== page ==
Greta Thunberg: Some Thoughts on Superpowers and Autistic Pride

So, if you haven’t yet heard, Greta Thunberg is TIME Magazine’s Person of the Year 2019.

Just in case you’ve been living under a rock for the last year, or alternatively using the internet for what it’s actually for (cat pictures and memes, obviously), she’s a 16-year-old girl from Sweden who has been on strike from school over the growing climate crisis for the last 16 months. In that time, she has gone from sitting outside the Swedish Parliament to addressing the UN, crossing the Atlantic by boat twice, and meeting everyone from Barack Obama to the Pope, as well as climate protesters across two continents. She is fierce, eloquent, uncompromising, principled, angry, determined, and many other things that society has decided don’t look good on women. And she is also autistic.

As much as I admire her work in defence of the planet from an irreversible climate disaster, her achievement today has struck on a very personal note for me, so much so that I haven’t even put my groceries away because I was in such a rush to get this written down.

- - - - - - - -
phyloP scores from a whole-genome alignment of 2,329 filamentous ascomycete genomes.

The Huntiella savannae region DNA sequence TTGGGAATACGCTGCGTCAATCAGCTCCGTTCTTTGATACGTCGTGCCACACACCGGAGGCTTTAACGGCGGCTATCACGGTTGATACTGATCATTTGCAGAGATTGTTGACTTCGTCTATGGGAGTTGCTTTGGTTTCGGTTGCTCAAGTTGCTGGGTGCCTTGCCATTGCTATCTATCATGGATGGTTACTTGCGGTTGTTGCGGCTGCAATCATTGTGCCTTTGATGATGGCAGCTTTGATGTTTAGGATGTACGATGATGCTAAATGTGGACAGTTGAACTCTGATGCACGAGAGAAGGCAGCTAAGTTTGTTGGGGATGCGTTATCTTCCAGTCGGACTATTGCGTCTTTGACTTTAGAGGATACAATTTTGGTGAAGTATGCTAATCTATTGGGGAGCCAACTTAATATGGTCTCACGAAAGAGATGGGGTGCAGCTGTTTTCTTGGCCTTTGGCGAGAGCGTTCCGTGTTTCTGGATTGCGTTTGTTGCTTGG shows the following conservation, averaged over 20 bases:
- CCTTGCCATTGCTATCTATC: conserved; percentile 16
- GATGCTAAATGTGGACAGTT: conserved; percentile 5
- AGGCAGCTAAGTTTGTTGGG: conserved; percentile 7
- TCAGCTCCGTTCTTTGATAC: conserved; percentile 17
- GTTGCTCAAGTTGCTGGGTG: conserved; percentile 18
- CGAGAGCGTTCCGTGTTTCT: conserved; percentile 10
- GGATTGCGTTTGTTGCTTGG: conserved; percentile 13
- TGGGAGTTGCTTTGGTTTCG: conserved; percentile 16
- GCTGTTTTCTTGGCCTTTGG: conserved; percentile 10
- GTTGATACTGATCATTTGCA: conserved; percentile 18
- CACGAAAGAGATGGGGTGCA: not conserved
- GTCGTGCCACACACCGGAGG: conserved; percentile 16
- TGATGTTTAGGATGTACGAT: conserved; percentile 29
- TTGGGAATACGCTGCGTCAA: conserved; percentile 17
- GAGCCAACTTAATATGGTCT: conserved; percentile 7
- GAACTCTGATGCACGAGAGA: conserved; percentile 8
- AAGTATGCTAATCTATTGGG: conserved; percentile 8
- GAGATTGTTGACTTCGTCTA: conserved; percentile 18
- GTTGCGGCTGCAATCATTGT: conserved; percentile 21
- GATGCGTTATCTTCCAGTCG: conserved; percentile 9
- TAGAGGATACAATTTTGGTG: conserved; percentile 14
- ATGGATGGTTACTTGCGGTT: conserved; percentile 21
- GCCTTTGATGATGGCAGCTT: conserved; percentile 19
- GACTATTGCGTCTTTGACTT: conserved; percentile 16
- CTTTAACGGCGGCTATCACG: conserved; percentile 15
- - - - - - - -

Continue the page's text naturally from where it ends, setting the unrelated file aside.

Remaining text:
At 16, I was an ordinary school kid. I got good grades, didn’t get in trouble, and was passionate about music. I got on well with my teachers (to the extent that I’m still in touch with more of them now than my schoolmates), I overworked myself, and had few friends, and even fewer on whom I could actually rely, it turned out. I was depressed and anxious, which we knew, and autistic, which we didn’t. My mum was batted away by the school when she tried to suggest that I was autistic; “Girls don’t get autism, Mrs Robinson, are you sure it’s not you who has the problem?”